default Chico Harlan and Howard Schneider Some in Europe and Asia say they are stunned at the quixotic partisan fervor shaking global economic pillar. Abigail Hauslouhner, Anne Gearan and Scott Wilson U.S. decision to cut aid comes three months after military coup to oust democratically elected president. Anne Gearan Secretary apologizes for Obamas absence at the annual session, meets with Chinese premier. Diplomat Dmitry Borodin was arrested Saturday by police in The Hague over what Russian Foreign Ministry spokesman Alexander Lukashevich called an absolutely contrived allegation of child abuse. His arrest breached the Vienna Convention on diplomatic relations, Timmermans said in a statement Wednesday. The Netherlands offers the Russian Federation its apologies. Still, the minister said he understood the action of police who arrested Borodin a statement unlikely to appease Russian demands for action against the officers. The two nations remain in talks about the situation. Alexei Pushkov, chief of the foreign affairs committee in the lower house of Russias parliament, wasnt satisfied. The Hague has offered us its excuses, but it has effectively sought to justify the police action, calling it professional. So, there are excuses but there is no one to blame, he tweeted. Police have declined to comment on the incident. Dutch state broadcaster NOS reported that police had traced a car involved in an accident that day to Borodins home, and neighbors told police they were worried for the safety of the children inside. The Dutch-Russian spat shifted to another topic Wednesday as Russia questioned the quality of one of the Netherlands key exports cheese. The chief of Russias agriculture products agency was quoted by Russian news agencies as saying a Russian delegation inspecting Dutch cheese-making facilities was not satisfied with the quality of the product. Agency head Sergei Dankvert said the results were preliminary and a full report would come later.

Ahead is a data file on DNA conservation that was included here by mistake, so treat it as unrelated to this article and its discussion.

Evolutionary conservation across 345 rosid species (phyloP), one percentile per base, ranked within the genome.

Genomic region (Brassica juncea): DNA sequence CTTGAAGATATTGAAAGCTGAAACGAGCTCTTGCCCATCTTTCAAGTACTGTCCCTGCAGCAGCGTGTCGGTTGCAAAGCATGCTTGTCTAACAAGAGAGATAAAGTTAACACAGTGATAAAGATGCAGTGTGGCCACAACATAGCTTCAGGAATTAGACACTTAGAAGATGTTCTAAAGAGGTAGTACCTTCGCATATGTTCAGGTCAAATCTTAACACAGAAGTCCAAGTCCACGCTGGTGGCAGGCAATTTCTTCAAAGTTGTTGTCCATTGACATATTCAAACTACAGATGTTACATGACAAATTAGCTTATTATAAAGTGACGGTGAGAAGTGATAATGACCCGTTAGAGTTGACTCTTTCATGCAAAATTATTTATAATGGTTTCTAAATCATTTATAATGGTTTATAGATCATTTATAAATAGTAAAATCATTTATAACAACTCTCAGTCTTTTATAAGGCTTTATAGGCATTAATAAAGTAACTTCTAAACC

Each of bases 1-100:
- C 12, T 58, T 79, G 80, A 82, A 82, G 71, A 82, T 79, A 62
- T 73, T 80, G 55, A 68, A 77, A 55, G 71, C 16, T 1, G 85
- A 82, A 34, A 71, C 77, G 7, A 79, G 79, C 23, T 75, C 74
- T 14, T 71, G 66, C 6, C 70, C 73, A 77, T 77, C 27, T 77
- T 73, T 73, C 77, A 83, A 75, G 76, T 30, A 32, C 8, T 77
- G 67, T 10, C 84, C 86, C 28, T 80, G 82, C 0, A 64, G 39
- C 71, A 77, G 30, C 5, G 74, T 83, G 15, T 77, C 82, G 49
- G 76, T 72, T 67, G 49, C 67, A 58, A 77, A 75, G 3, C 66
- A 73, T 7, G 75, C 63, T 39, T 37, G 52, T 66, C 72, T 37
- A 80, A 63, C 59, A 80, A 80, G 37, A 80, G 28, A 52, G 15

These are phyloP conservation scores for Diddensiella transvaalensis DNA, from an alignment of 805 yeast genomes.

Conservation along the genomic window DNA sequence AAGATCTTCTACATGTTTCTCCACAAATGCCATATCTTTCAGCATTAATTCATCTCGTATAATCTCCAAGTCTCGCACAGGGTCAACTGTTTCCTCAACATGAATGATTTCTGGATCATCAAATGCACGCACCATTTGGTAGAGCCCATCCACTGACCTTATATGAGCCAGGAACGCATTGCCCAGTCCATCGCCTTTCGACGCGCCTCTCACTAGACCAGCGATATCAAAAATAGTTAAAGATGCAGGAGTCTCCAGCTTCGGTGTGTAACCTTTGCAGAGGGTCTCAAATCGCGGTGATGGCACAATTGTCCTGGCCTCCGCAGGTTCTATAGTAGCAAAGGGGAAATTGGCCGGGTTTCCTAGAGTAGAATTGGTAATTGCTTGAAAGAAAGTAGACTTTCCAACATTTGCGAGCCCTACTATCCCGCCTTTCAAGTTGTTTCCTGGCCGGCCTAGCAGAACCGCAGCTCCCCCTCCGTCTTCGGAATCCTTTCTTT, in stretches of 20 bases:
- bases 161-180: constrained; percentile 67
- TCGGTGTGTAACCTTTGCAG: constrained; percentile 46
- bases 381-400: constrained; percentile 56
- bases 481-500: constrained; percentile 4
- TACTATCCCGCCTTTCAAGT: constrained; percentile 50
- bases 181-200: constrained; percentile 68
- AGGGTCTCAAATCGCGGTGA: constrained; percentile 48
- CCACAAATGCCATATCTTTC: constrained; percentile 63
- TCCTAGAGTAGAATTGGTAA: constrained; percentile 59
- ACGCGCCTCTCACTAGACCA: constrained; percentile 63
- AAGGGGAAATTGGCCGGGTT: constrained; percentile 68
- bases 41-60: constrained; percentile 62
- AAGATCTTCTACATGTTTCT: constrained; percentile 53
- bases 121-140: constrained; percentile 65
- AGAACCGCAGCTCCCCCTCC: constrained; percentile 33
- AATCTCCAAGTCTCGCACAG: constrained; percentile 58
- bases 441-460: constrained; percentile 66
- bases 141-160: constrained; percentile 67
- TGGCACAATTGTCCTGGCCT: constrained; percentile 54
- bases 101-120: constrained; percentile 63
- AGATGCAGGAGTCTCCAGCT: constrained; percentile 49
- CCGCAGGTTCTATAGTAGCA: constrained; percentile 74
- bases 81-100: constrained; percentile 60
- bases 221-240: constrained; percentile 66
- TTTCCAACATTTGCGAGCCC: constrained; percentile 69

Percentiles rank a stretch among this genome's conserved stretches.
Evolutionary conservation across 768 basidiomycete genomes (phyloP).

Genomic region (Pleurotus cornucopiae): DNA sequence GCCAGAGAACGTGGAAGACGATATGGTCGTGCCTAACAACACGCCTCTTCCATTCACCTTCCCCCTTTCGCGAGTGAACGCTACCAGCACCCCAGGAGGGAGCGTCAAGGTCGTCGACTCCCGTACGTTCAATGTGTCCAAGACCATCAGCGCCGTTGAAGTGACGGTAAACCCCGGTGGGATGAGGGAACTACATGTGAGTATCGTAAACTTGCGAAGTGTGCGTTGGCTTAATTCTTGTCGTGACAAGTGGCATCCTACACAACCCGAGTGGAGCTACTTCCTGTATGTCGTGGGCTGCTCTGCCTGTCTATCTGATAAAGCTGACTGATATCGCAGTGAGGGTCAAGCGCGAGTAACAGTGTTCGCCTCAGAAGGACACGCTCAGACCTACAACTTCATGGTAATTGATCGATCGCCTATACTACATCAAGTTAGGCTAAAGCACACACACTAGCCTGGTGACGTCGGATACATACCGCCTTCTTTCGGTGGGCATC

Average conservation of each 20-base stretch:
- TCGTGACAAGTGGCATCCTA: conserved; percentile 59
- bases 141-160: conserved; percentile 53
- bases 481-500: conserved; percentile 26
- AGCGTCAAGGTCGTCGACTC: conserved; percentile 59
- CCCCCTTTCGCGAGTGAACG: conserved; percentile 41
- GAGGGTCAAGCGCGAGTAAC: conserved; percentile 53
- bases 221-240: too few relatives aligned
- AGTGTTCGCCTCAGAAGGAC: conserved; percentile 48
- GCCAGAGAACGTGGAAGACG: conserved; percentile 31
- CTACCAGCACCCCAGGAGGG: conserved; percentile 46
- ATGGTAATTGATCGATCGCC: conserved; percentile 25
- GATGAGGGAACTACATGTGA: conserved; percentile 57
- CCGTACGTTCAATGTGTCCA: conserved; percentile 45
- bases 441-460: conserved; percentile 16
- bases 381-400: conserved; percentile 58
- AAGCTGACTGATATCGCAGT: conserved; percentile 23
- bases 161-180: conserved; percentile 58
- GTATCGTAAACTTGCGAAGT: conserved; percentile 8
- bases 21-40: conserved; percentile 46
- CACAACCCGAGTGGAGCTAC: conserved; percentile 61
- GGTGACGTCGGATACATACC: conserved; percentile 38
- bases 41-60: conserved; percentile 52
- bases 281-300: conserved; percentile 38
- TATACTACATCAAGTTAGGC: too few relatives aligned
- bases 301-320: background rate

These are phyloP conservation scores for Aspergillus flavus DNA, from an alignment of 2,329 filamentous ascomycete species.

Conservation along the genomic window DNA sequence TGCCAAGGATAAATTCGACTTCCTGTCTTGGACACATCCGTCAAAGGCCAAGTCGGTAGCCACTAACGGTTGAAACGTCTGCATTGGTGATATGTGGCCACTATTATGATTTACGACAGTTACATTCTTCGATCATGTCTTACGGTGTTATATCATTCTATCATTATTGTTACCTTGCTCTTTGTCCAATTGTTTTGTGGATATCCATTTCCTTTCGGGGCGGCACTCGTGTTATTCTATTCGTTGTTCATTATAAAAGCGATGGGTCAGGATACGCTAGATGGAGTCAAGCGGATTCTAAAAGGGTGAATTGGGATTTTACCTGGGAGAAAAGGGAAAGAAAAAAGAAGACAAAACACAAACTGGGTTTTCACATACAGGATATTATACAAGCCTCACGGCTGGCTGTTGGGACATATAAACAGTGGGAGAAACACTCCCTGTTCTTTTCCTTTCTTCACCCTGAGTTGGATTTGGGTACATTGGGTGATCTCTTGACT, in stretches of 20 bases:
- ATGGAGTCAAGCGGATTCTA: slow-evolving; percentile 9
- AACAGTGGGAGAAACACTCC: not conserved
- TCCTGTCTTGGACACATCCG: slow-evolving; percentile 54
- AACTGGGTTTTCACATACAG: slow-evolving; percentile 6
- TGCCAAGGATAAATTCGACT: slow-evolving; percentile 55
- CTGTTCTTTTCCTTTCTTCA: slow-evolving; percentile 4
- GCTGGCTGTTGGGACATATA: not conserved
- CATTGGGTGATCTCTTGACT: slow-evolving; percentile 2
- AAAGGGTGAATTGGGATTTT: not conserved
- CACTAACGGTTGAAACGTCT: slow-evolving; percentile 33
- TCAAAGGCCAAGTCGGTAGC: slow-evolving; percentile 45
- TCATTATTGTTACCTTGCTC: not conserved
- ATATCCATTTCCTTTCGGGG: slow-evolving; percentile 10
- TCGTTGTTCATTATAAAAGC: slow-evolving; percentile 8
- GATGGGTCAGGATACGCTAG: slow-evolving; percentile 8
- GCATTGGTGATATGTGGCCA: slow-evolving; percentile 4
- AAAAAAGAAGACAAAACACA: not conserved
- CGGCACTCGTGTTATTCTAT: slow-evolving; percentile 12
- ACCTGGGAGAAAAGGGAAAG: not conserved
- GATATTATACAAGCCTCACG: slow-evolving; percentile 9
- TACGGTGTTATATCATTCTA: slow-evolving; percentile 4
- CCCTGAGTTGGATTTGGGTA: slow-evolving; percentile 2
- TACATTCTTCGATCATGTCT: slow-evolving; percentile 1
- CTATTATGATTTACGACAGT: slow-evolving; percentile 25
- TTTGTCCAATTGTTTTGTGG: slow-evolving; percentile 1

Moscow is building its own trade alliance with former Soviet republics and is reluctant to see its neighbors, particularly Ukraine, slip further out of its sway by signing free-trade and political association agreements with the EU. Lithuania, which borders the Russian exclave of Kaliningrad and joined the EU in 2004, has had transport trucks held up at Russian customs for up to 20 days at a time in recent weeks, causing heavy losses for its freight industry. Taking aim at another sector, the Russian consumer protection agency Rospotrebnadzor said inspections of Lithuanian dairy imports had revealed “numerous violations” of quality and sanitary standards in products including cheeses and yoghurt. “We are seeing a sharp weakening of (Lithuania’s) position on protecting the rights and safety of consumers,” Rospotrebnadzor chief Gennady Onishchenko said, according to the Interfax news agency. Lithuania exported dairy products worth $193 million to Russia last year, according to the Russian National Milk Producers’ Union – the vast majority of it cheese that is found on many shop shelves. Russia is also stepping up monitoring of Lithuanian meat and fish imports, state-run news agency Prime reported, citing an unidentified source. Rospotrebnadzor declined to comment. POLITICAL PRESSURE Onishchenko regularly denies any geopolitical motives, but past bans on products from ex-Soviet republics – such as wine and mineral water from Georgia – have been widely seen as a form of political pressure. In Brussels, the European Commission said it had “complete confidence” in the quality of Lithuanian dairy products and called for discussions with the Russian side. “The EU has the most stringent system in the world when it comes to food safety,” Frederic Vincent, Commission spokesman for health and consumer policy, told a regular press briefing. Of the 15 former republics that became independent states when the Soviet Union disintegrated in 1991, only the Baltic states of Lithuania, Latvia and Estonia have joined the EU. But the EU’s Eastern Partnership policy, designed to draw six other ex-Soviet states closer to the European fold, has run up against President Vladimir Putin’s efforts to revive Moscow’s sway by promoting closer ties among its former vassals.